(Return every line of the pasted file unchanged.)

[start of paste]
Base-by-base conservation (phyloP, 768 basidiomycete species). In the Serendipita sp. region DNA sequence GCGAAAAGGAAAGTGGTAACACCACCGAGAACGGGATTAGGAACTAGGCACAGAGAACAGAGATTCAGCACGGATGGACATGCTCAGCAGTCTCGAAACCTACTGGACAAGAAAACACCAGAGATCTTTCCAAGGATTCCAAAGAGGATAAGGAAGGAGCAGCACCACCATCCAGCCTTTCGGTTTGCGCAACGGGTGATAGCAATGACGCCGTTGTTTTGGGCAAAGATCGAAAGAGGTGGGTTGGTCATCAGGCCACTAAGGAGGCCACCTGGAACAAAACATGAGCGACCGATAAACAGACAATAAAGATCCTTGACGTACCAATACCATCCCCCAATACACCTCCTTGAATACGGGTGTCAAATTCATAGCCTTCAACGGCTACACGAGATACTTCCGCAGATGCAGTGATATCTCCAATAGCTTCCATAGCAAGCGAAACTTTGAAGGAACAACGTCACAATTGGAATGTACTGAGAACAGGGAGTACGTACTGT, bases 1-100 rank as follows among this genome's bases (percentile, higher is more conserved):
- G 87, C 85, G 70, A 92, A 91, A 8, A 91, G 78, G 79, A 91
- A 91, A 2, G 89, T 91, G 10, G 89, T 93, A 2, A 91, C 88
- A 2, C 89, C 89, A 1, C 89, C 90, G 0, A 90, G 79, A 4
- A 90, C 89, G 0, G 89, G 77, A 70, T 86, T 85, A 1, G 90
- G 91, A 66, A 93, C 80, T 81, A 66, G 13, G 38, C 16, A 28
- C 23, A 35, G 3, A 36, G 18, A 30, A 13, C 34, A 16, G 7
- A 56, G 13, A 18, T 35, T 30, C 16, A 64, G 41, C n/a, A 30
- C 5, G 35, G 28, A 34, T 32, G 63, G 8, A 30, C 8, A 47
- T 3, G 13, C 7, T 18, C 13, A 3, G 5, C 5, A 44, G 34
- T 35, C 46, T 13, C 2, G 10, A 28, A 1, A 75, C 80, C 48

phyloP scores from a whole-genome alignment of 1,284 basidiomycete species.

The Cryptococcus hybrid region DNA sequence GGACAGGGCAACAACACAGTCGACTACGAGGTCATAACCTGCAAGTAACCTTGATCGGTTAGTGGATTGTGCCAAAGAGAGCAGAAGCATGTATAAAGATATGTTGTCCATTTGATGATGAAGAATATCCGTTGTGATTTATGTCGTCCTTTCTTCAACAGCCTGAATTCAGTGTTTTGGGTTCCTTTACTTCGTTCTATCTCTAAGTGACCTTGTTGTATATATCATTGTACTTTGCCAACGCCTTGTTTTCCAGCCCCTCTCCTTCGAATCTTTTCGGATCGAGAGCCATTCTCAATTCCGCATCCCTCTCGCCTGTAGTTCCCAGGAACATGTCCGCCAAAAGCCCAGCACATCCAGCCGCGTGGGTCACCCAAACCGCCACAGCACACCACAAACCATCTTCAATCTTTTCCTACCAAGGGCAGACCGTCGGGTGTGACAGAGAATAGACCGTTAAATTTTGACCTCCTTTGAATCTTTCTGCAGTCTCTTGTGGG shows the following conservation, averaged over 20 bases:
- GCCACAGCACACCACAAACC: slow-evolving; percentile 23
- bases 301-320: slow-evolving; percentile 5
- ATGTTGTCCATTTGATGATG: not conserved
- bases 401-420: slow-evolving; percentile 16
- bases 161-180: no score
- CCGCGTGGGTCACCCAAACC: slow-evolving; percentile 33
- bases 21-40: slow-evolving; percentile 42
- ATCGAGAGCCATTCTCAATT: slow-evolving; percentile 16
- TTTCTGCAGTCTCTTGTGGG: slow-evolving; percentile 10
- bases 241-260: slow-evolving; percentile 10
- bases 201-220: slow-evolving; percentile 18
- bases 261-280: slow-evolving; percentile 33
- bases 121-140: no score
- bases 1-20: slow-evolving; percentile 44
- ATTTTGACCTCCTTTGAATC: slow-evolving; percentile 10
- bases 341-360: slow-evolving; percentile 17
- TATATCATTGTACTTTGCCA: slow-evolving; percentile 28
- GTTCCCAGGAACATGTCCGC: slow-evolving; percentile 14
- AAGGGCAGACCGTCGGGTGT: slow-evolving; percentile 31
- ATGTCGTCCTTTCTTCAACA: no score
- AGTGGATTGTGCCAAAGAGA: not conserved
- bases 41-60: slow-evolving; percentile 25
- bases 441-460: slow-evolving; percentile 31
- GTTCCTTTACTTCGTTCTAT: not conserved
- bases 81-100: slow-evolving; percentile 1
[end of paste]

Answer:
Base-by-base conservation (phyloP, 768 basidiomycete species). In the Serendipita sp. region DNA sequence GCGAAAAGGAAAGTGGTAACACCACCGAGAACGGGATTAGGAACTAGGCACAGAGAACAGAGATTCAGCACGGATGGACATGCTCAGCAGTCTCGAAACCTACTGGACAAGAAAACACCAGAGATCTTTCCAAGGATTCCAAAGAGGATAAGGAAGGAGCAGCACCACCATCCAGCCTTTCGGTTTGCGCAACGGGTGATAGCAATGACGCCGTTGTTTTGGGCAAAGATCGAAAGAGGTGGGTTGGTCATCAGGCCACTAAGGAGGCCACCTGGAACAAAACATGAGCGACCGATAAACAGACAATAAAGATCCTTGACGTACCAATACCATCCCCCAATACACCTCCTTGAATACGGGTGTCAAATTCATAGCCTTCAACGGCTACACGAGATACTTCCGCAGATGCAGTGATATCTCCAATAGCTTCCATAGCAAGCGAAACTTTGAAGGAACAACGTCACAATTGGAATGTACTGAGAACAGGGAGTACGTACTGT, bases 1-100 rank as follows among this genome's bases (percentile, higher is more conserved):
- G 87, C 85, G 70, A 92, A 91, A 8, A 91, G 78, G 79, A 91
- A 91, A 2, G 89, T 91, G 10, G 89, T 93, A 2, A 91, C 88
- A 2, C 89, C 89, A 1, C 89, C 90, G 0, A 90, G 79, A 4
- A 90, C 89, G 0, G 89, G 77, A 70, T 86, T 85, A 1, G 90
- G 91, A 66, A 93, C 80, T 81, A 66, G 13, G 38, C 16, A 28
- C 23, A 35, G 3, A 36, G 18, A 30, A 13, C 34, A 16, G 7
- A 56, G 13, A 18, T 35, T 30, C 16, A 64, G 41, C n/a, A 30
- C 5, G 35, G 28, A 34, T 32, G 63, G 8, A 30, C 8, A 47
- T 3, G 13, C 7, T 18, C 13, A 3, G 5, C 5, A 44, G 34
- T 35, C 46, T 13, C 2, G 10, A 28, A 1, A 75, C 80, C 48

phyloP scores from a whole-genome alignment of 1,284 basidiomycete species.

The Cryptococcus hybrid region DNA sequence GGACAGGGCAACAACACAGTCGACTACGAGGTCATAACCTGCAAGTAACCTTGATCGGTTAGTGGATTGTGCCAAAGAGAGCAGAAGCATGTATAAAGATATGTTGTCCATTTGATGATGAAGAATATCCGTTGTGATTTATGTCGTCCTTTCTTCAACAGCCTGAATTCAGTGTTTTGGGTTCCTTTACTTCGTTCTATCTCTAAGTGACCTTGTTGTATATATCATTGTACTTTGCCAACGCCTTGTTTTCCAGCCCCTCTCCTTCGAATCTTTTCGGATCGAGAGCCATTCTCAATTCCGCATCCCTCTCGCCTGTAGTTCCCAGGAACATGTCCGCCAAAAGCCCAGCACATCCAGCCGCGTGGGTCACCCAAACCGCCACAGCACACCACAAACCATCTTCAATCTTTTCCTACCAAGGGCAGACCGTCGGGTGTGACAGAGAATAGACCGTTAAATTTTGACCTCCTTTGAATCTTTCTGCAGTCTCTTGTGGG shows the following conservation, averaged over 20 bases:
- GCCACAGCACACCACAAACC: slow-evolving; percentile 23
- bases 301-320: slow-evolving; percentile 5
- ATGTTGTCCATTTGATGATG: not conserved
- bases 401-420: slow-evolving; percentile 16
- bases 161-180: no score
- CCGCGTGGGTCACCCAAACC: slow-evolving; percentile 33
- bases 21-40: slow-evolving; percentile 42
- ATCGAGAGCCATTCTCAATT: slow-evolving; percentile 16
- TTTCTGCAGTCTCTTGTGGG: slow-evolving; percentile 10
- bases 241-260: slow-evolving; percentile 10
- bases 201-220: slow-evolving; percentile 18
- bases 261-280: slow-evolving; percentile 33
- bases 121-140: no score
- bases 1-20: slow-evolving; percentile 44
- ATTTTGACCTCCTTTGAATC: slow-evolving; percentile 10
- bases 341-360: slow-evolving; percentile 17
- TATATCATTGTACTTTGCCA: slow-evolving; percentile 28
- GTTCCCAGGAACATGTCCGC: slow-evolving; percentile 14
- AAGGGCAGACCGTCGGGTGT: slow-evolving; percentile 31
- ATGTCGTCCTTTCTTCAACA: no score
- AGTGGATTGTGCCAAAGAGA: not conserved
- bases 41-60: slow-evolving; percentile 25
- bases 441-460: slow-evolving; percentile 31
- GTTCCTTTACTTCGTTCTAT: not conserved
- bases 81-100: slow-evolving; percentile 1